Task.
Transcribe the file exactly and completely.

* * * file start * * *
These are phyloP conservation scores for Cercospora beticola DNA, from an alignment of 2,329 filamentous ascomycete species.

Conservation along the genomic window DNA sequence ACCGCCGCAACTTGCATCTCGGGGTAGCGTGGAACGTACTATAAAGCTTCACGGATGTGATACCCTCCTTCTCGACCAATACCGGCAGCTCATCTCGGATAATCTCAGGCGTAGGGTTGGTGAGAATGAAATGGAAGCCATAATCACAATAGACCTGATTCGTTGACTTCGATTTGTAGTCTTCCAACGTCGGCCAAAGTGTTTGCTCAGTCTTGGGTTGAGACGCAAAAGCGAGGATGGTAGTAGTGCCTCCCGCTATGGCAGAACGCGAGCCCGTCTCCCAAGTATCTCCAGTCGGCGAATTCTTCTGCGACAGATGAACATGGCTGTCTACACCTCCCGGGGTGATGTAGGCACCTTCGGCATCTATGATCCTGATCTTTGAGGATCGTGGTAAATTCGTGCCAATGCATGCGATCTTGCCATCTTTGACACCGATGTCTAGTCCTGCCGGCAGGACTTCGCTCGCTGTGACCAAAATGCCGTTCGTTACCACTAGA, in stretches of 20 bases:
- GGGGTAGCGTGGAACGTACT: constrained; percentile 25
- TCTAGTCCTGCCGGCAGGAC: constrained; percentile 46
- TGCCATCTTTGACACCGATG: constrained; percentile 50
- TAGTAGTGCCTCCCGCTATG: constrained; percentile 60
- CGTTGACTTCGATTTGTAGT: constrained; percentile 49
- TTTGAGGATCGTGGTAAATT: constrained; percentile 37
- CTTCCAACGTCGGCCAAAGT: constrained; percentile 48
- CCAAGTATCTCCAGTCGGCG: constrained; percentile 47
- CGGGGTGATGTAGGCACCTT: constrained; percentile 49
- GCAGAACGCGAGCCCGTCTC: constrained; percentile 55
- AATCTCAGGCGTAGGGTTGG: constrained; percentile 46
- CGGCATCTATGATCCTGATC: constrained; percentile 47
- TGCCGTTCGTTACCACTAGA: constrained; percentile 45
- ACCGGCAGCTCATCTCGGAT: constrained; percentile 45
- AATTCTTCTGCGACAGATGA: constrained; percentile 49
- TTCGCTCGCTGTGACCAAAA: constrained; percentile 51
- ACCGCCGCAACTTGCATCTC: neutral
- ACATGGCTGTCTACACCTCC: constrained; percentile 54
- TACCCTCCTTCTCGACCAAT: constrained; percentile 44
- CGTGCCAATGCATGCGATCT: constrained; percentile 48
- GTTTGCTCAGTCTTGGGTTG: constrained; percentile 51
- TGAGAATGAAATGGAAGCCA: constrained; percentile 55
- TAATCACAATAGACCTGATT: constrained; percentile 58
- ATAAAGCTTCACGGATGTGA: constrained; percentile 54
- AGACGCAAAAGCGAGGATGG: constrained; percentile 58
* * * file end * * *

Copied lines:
These are phyloP conservation scores for Cercospora beticola DNA, from an alignment of 2,329 filamentous ascomycete species.

Conservation along the genomic window DNA sequence ACCGCCGCAACTTGCATCTCGGGGTAGCGTGGAACGTACTATAAAGCTTCACGGATGTGATACCCTCCTTCTCGACCAATACCGGCAGCTCATCTCGGATAATCTCAGGCGTAGGGTTGGTGAGAATGAAATGGAAGCCATAATCACAATAGACCTGATTCGTTGACTTCGATTTGTAGTCTTCCAACGTCGGCCAAAGTGTTTGCTCAGTCTTGGGTTGAGACGCAAAAGCGAGGATGGTAGTAGTGCCTCCCGCTATGGCAGAACGCGAGCCCGTCTCCCAAGTATCTCCAGTCGGCGAATTCTTCTGCGACAGATGAACATGGCTGTCTACACCTCCCGGGGTGATGTAGGCACCTTCGGCATCTATGATCCTGATCTTTGAGGATCGTGGTAAATTCGTGCCAATGCATGCGATCTTGCCATCTTTGACACCGATGTCTAGTCCTGCCGGCAGGACTTCGCTCGCTGTGACCAAAATGCCGTTCGTTACCACTAGA, in stretches of 20 bases:
- GGGGTAGCGTGGAACGTACT: constrained; percentile 25
- TCTAGTCCTGCCGGCAGGAC: constrained; percentile 46
- TGCCATCTTTGACACCGATG: constrained; percentile 50
- TAGTAGTGCCTCCCGCTATG: constrained; percentile 60
- CGTTGACTTCGATTTGTAGT: constrained; percentile 49
- TTTGAGGATCGTGGTAAATT: constrained; percentile 37
- CTTCCAACGTCGGCCAAAGT: constrained; percentile 48
- CCAAGTATCTCCAGTCGGCG: constrained; percentile 47
- CGGGGTGATGTAGGCACCTT: constrained; percentile 49
- GCAGAACGCGAGCCCGTCTC: constrained; percentile 55
- AATCTCAGGCGTAGGGTTGG: constrained; percentile 46
- CGGCATCTATGATCCTGATC: constrained; percentile 47
- TGCCGTTCGTTACCACTAGA: constrained; percentile 45
- ACCGGCAGCTCATCTCGGAT: constrained; percentile 45
- AATTCTTCTGCGACAGATGA: constrained; percentile 49
- TTCGCTCGCTGTGACCAAAA: constrained; percentile 51
- ACCGCCGCAACTTGCATCTC: neutral
- ACATGGCTGTCTACACCTCC: constrained; percentile 54
- TACCCTCCTTCTCGACCAAT: constrained; percentile 44
- CGTGCCAATGCATGCGATCT: constrained; percentile 48
- GTTTGCTCAGTCTTGGGTTG: constrained; percentile 51
- TGAGAATGAAATGGAAGCCA: constrained; percentile 55
- TAATCACAATAGACCTGATT: constrained; percentile 58
- ATAAAGCTTCACGGATGTGA: constrained; percentile 54
- AGACGCAAAAGCGAGGATGG: constrained; percentile 58